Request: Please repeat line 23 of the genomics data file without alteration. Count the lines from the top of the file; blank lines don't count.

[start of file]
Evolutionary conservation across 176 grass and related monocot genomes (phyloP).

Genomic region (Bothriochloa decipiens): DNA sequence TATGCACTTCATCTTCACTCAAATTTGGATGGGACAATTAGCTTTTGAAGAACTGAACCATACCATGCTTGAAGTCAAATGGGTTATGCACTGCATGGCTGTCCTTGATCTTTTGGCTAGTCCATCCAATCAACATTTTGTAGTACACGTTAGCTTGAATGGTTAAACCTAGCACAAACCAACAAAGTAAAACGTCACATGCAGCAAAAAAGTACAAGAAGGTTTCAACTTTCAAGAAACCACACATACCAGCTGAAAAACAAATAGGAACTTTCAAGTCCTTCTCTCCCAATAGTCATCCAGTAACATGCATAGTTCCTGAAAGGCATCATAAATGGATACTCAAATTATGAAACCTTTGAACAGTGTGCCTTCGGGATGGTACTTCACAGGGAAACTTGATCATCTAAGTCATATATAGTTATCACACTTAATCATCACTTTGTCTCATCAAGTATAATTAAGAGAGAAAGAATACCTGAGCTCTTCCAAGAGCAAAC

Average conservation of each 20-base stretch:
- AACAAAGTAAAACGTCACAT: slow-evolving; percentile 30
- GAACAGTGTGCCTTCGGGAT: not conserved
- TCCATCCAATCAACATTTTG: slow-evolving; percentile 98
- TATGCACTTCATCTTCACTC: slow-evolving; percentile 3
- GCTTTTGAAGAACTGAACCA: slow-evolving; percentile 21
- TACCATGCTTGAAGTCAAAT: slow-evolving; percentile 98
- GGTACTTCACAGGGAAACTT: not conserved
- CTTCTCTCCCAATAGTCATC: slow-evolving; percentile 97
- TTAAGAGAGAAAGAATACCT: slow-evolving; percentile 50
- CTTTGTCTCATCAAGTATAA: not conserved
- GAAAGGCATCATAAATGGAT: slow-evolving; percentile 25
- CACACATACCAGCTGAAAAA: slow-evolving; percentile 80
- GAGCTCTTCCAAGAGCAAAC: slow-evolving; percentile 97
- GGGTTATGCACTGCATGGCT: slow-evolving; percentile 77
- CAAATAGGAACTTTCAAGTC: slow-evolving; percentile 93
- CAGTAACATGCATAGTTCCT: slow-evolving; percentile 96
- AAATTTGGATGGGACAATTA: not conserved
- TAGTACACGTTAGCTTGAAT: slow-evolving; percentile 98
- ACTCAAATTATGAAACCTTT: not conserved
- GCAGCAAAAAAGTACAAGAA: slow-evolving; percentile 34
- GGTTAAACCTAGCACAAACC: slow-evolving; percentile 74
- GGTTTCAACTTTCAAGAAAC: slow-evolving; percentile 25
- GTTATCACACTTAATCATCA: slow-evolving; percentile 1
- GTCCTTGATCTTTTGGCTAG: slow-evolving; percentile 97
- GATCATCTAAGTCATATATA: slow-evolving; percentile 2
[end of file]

- GCAGCAAAAAAGTACAAGAA: slow-evolving; percentile 34